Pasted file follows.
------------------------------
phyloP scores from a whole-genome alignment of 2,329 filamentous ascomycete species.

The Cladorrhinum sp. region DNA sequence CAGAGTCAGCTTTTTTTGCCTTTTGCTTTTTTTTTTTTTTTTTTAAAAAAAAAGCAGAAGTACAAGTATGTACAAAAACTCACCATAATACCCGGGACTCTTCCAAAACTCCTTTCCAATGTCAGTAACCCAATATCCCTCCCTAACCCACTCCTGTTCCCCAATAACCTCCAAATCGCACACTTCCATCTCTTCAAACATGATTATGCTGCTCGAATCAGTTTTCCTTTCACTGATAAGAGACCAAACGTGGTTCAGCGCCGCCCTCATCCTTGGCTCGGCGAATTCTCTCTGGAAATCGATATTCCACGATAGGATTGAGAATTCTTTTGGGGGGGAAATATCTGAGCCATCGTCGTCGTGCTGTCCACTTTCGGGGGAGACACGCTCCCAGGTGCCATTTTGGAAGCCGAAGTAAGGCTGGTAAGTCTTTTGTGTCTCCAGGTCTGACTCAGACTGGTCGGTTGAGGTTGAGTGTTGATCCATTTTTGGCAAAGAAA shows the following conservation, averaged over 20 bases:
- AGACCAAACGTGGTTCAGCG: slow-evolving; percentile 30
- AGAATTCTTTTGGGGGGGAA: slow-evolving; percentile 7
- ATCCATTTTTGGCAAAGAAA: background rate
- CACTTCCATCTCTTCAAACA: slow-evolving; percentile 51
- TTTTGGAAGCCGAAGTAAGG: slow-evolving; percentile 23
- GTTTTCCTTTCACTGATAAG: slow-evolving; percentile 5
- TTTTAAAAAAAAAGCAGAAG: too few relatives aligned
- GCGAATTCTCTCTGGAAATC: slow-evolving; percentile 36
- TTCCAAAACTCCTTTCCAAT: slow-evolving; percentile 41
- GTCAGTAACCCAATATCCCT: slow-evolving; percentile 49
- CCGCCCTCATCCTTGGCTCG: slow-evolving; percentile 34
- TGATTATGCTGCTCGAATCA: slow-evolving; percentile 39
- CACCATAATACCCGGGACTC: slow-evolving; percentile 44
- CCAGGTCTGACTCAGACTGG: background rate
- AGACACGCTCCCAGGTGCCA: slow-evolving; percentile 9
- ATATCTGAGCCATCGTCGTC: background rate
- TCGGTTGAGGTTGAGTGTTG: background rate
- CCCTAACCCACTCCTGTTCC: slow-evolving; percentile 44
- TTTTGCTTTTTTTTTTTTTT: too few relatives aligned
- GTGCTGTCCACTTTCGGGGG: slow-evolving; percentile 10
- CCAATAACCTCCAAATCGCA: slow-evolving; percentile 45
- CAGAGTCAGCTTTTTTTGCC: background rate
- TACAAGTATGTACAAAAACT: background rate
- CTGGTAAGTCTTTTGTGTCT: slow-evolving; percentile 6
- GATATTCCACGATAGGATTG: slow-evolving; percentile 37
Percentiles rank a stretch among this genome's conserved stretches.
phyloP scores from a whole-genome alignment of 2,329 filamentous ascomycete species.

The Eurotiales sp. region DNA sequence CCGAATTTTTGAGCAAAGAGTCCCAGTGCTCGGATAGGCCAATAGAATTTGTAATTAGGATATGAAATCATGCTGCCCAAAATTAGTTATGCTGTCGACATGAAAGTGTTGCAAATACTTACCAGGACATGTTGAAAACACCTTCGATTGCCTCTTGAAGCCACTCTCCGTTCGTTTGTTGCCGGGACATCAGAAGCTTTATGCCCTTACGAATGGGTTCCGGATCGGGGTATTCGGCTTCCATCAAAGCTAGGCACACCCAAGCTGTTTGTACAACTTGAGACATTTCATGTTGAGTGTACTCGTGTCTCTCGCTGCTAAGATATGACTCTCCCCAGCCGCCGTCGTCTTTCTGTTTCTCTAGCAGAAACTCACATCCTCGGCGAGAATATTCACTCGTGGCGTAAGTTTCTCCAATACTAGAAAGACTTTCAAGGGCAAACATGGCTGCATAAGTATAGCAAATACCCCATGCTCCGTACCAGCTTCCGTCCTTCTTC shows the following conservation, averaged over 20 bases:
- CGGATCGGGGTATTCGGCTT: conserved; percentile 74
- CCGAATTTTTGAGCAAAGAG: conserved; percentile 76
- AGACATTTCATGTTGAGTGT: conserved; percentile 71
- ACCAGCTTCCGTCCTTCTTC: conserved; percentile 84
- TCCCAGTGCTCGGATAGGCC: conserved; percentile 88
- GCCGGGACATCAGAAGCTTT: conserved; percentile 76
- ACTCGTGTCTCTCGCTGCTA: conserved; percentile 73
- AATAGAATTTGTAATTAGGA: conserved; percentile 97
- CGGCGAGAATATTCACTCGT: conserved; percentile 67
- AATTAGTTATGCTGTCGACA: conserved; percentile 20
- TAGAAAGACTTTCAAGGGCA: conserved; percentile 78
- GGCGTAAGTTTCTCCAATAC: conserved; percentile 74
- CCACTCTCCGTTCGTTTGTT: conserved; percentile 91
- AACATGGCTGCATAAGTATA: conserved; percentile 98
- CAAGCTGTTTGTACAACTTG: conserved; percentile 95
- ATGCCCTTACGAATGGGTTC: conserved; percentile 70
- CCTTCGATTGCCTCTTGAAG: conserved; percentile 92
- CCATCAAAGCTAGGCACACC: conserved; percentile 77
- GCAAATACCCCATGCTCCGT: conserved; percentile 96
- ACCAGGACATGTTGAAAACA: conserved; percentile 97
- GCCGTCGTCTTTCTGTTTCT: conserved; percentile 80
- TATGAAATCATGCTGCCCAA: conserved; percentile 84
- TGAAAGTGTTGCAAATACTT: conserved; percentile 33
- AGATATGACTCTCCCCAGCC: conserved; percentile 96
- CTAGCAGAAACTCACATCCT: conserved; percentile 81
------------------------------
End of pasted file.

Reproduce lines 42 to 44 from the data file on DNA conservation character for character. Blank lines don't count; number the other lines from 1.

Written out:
- GGCGTAAGTTTCTCCAATAC: conserved; percentile 74
- CCACTCTCCGTTCGTTTGTT: conserved; percentile 91
- AACATGGCTGCATAAGTATA: conserved; percentile 98